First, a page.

California brown shrimp (Penaeus californiensis) fed a diet low in or without added L‐ascorbic acid, developed blackened lesions (after 6 to 8 weeks in the subcuticular tissues of the general body surface, in the walls of the esophagus, stomach and hindgut, and in the gills and gill cavity. The condition has been previously observed in tank and raceway‐reared P. californiensis and P. aztecus, often in epizootic proportions, and has been named black death disease. The disease has only been observed in postlarval and juvenile shrimp fed alginate‐bound artificial diets in tanks or raceways that received no sunlight and contained no plant material. Handling and other stress factors often precipitated epizootics in apparently healthy groups of shrimp. Once clinical signs of the disease became apparent, affected shrimp ceased feeding, and death usually followed within 24 to 72 hours. Opportunistic bacteria such as Vibrio spp. and Pseudomonas spp. often, But. not always, produced a terminal septicemia in affected shrimp. Mortalities of 1 to 5% per day due to this disease were observed on several occasions in tank and raceway‐reared P. californiensis in 1974 and 1975 at Puerto Peǹasco, Mexico. Histopathology showed the blackened lesions to be, composed of masses of hemocytes and necrotic tissue. The black pigmentation of the lesions was due to melanin deposited in areas of heavy hemocyte infiltration, particularly near the centers of developing hemocyte nodules. No parasites or bacteria could be demonstrated in the centers of these nodules.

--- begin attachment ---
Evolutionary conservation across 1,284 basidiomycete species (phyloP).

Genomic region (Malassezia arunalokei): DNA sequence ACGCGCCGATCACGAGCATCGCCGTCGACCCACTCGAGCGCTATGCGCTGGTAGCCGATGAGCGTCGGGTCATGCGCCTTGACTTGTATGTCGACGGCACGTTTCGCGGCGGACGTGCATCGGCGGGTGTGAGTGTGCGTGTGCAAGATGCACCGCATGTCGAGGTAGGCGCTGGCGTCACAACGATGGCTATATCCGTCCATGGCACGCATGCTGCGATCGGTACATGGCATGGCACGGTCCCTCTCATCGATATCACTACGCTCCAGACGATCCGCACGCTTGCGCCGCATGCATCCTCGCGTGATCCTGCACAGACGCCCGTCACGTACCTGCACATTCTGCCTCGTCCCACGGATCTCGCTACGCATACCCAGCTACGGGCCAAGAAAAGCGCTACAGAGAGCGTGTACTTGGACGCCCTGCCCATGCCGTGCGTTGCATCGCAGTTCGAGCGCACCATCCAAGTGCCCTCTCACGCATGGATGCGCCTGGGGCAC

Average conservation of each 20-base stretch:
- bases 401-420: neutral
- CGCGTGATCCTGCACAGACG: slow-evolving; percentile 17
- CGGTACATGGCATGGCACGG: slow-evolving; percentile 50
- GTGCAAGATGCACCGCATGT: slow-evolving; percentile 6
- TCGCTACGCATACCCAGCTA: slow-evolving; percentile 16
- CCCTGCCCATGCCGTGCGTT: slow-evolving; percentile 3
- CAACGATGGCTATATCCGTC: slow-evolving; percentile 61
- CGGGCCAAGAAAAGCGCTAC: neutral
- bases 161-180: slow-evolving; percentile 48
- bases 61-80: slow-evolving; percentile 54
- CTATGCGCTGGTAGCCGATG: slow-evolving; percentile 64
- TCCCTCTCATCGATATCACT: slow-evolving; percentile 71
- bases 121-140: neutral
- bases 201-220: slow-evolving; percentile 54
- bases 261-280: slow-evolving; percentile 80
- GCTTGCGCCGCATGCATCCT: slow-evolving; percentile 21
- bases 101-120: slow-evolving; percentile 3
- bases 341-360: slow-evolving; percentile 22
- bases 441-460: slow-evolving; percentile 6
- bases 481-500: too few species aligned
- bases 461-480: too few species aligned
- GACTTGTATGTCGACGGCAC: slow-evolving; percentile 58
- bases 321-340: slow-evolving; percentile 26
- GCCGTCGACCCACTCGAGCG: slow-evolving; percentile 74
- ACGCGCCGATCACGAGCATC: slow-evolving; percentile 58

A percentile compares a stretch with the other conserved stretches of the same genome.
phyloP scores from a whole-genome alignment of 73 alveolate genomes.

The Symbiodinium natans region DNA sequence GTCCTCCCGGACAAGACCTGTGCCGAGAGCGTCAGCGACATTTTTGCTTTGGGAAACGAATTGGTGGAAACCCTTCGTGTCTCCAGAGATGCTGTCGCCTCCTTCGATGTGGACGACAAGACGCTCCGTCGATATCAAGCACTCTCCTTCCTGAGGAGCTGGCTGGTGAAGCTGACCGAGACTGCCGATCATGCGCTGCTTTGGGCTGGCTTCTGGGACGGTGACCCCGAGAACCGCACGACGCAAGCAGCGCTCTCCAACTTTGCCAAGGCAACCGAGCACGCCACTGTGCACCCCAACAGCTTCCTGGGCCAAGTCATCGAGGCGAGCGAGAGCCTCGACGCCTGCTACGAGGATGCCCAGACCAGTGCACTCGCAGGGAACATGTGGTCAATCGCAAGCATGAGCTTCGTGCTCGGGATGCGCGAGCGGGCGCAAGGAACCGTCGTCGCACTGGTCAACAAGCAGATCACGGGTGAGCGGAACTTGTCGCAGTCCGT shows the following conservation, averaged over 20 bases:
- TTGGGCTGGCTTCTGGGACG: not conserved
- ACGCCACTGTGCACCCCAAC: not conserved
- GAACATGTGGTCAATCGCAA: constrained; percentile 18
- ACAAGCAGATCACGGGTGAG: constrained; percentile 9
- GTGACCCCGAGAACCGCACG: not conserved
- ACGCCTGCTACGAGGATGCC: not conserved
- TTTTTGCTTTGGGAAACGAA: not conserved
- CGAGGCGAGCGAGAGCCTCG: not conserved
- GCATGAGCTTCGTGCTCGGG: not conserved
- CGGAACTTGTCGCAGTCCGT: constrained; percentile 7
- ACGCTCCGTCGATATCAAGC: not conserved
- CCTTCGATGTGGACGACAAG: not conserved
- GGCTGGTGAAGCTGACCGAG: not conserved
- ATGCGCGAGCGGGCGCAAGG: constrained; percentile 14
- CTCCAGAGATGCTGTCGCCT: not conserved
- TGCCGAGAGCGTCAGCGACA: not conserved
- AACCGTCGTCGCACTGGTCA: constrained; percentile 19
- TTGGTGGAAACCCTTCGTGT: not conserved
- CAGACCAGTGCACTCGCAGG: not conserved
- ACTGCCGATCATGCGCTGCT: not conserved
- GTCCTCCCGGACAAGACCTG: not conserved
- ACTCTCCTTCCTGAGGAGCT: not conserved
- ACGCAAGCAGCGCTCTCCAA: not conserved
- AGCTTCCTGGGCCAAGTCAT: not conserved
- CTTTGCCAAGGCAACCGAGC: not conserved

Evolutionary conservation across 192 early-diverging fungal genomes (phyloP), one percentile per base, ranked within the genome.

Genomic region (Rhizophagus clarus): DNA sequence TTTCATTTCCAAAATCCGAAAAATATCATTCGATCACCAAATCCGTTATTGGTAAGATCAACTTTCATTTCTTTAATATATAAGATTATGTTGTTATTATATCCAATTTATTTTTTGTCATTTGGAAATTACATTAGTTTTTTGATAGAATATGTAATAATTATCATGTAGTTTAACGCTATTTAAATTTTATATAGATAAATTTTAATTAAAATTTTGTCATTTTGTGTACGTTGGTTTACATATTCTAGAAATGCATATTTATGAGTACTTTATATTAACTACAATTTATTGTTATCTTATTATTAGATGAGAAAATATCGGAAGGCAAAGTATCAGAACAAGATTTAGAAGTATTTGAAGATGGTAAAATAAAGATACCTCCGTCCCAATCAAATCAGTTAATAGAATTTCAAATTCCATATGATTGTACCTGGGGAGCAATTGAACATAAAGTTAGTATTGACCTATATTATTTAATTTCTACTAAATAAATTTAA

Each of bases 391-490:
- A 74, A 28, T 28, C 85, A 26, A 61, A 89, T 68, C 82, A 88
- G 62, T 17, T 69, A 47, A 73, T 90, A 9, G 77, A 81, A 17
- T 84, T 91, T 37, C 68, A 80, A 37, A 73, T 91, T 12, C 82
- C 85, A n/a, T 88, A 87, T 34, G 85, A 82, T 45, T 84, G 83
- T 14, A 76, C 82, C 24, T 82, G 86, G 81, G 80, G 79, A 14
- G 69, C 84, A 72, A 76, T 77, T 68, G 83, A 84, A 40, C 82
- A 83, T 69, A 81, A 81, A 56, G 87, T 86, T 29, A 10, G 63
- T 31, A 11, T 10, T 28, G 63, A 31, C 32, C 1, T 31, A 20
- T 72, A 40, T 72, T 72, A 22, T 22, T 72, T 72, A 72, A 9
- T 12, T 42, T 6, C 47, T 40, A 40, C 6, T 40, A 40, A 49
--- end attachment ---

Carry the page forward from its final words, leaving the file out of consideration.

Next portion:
|Original language||English (US)|
|Number of pages||14|
|Journal||Proceedings of the annual meeting ‐ World Mariculture Society|
|State||Published - Mar 1977|
ASJC Scopus subject areas
- Aquatic Science
- Agronomy and Crop Science